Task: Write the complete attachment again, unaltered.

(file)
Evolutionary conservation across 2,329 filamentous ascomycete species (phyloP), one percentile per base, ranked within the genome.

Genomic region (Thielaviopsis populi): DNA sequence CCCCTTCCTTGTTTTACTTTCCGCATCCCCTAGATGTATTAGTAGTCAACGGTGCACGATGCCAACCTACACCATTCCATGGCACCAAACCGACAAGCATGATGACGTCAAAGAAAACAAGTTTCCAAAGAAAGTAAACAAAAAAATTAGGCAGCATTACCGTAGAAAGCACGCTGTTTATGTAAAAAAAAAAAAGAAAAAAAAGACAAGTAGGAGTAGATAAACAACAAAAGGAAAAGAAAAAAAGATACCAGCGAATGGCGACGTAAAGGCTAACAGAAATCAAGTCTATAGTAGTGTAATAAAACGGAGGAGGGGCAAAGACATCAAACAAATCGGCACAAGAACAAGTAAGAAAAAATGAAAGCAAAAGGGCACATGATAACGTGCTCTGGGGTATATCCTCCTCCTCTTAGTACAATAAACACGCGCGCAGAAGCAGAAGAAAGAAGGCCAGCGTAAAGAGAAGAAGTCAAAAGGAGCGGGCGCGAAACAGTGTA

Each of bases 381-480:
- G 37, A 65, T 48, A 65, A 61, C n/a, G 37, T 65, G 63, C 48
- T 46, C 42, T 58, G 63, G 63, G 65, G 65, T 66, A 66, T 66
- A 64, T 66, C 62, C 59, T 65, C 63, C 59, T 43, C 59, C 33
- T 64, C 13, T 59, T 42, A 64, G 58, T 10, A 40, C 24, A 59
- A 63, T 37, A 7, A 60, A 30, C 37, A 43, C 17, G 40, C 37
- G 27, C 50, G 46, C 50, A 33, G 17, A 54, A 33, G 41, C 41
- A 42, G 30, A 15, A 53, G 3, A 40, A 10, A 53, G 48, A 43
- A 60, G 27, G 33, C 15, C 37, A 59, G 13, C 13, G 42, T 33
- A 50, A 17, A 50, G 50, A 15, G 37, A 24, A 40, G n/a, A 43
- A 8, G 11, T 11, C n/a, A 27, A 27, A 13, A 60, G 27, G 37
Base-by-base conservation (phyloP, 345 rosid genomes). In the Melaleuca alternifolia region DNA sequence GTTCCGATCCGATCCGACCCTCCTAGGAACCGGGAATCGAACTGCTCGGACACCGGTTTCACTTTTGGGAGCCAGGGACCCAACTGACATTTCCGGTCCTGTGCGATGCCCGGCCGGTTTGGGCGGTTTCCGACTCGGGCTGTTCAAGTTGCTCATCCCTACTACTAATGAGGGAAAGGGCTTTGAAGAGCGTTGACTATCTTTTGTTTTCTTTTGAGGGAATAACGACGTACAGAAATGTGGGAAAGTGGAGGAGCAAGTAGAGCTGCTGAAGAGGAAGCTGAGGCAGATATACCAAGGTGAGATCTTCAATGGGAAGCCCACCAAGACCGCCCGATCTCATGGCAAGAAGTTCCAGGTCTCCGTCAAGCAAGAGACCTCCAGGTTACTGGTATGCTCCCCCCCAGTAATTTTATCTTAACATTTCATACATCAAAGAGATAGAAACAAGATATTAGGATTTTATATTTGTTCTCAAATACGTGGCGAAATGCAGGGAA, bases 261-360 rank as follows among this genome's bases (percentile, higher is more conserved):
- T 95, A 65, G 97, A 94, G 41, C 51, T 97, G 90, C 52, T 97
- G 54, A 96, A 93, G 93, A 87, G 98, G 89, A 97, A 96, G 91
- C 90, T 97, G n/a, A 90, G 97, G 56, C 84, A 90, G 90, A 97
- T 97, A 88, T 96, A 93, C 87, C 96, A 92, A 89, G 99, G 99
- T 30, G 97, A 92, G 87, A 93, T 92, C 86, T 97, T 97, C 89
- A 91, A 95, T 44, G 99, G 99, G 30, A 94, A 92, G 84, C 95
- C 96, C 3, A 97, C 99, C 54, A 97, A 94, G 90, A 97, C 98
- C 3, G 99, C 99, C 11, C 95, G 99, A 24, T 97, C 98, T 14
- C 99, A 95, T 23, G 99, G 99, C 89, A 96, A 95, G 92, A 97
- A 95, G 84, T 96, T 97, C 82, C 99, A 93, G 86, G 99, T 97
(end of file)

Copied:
Evolutionary conservation across 2,329 filamentous ascomycete species (phyloP), one percentile per base, ranked within the genome.

Genomic region (Thielaviopsis populi): DNA sequence CCCCTTCCTTGTTTTACTTTCCGCATCCCCTAGATGTATTAGTAGTCAACGGTGCACGATGCCAACCTACACCATTCCATGGCACCAAACCGACAAGCATGATGACGTCAAAGAAAACAAGTTTCCAAAGAAAGTAAACAAAAAAATTAGGCAGCATTACCGTAGAAAGCACGCTGTTTATGTAAAAAAAAAAAAGAAAAAAAAGACAAGTAGGAGTAGATAAACAACAAAAGGAAAAGAAAAAAAGATACCAGCGAATGGCGACGTAAAGGCTAACAGAAATCAAGTCTATAGTAGTGTAATAAAACGGAGGAGGGGCAAAGACATCAAACAAATCGGCACAAGAACAAGTAAGAAAAAATGAAAGCAAAAGGGCACATGATAACGTGCTCTGGGGTATATCCTCCTCCTCTTAGTACAATAAACACGCGCGCAGAAGCAGAAGAAAGAAGGCCAGCGTAAAGAGAAGAAGTCAAAAGGAGCGGGCGCGAAACAGTGTA

Each of bases 381-480:
- G 37, A 65, T 48, A 65, A 61, C n/a, G 37, T 65, G 63, C 48
- T 46, C 42, T 58, G 63, G 63, G 65, G 65, T 66, A 66, T 66
- A 64, T 66, C 62, C 59, T 65, C 63, C 59, T 43, C 59, C 33
- T 64, C 13, T 59, T 42, A 64, G 58, T 10, A 40, C 24, A 59
- A 63, T 37, A 7, A 60, A 30, C 37, A 43, C 17, G 40, C 37
- G 27, C 50, G 46, C 50, A 33, G 17, A 54, A 33, G 41, C 41
- A 42, G 30, A 15, A 53, G 3, A 40, A 10, A 53, G 48, A 43
- A 60, G 27, G 33, C 15, C 37, A 59, G 13, C 13, G 42, T 33
- A 50, A 17, A 50, G 50, A 15, G 37, A 24, A 40, G n/a, A 43
- A 8, G 11, T 11, C n/a, A 27, A 27, A 13, A 60, G 27, G 37
Base-by-base conservation (phyloP, 345 rosid genomes). In the Melaleuca alternifolia region DNA sequence GTTCCGATCCGATCCGACCCTCCTAGGAACCGGGAATCGAACTGCTCGGACACCGGTTTCACTTTTGGGAGCCAGGGACCCAACTGACATTTCCGGTCCTGTGCGATGCCCGGCCGGTTTGGGCGGTTTCCGACTCGGGCTGTTCAAGTTGCTCATCCCTACTACTAATGAGGGAAAGGGCTTTGAAGAGCGTTGACTATCTTTTGTTTTCTTTTGAGGGAATAACGACGTACAGAAATGTGGGAAAGTGGAGGAGCAAGTAGAGCTGCTGAAGAGGAAGCTGAGGCAGATATACCAAGGTGAGATCTTCAATGGGAAGCCCACCAAGACCGCCCGATCTCATGGCAAGAAGTTCCAGGTCTCCGTCAAGCAAGAGACCTCCAGGTTACTGGTATGCTCCCCCCCAGTAATTTTATCTTAACATTTCATACATCAAAGAGATAGAAACAAGATATTAGGATTTTATATTTGTTCTCAAATACGTGGCGAAATGCAGGGAA, bases 261-360 rank as follows among this genome's bases (percentile, higher is more conserved):
- T 95, A 65, G 97, A 94, G 41, C 51, T 97, G 90, C 52, T 97
- G 54, A 96, A 93, G 93, A 87, G 98, G 89, A 97, A 96, G 91
- C 90, T 97, G n/a, A 90, G 97, G 56, C 84, A 90, G 90, A 97
- T 97, A 88, T 96, A 93, C 87, C 96, A 92, A 89, G 99, G 99
- T 30, G 97, A 92, G 87, A 93, T 92, C 86, T 97, T 97, C 89
- A 91, A 95, T 44, G 99, G 99, G 30, A 94, A 92, G 84, C 95
- C 96, C 3, A 97, C 99, C 54, A 97, A 94, G 90, A 97, C 98
- C 3, G 99, C 99, C 11, C 95, G 99, A 24, T 97, C 98, T 14
- C 99, A 95, T 23, G 99, G 99, C 89, A 96, A 95, G 92, A 97
- A 95, G 84, T 96, T 97, C 82, C 99, A 93, G 86, G 99, T 97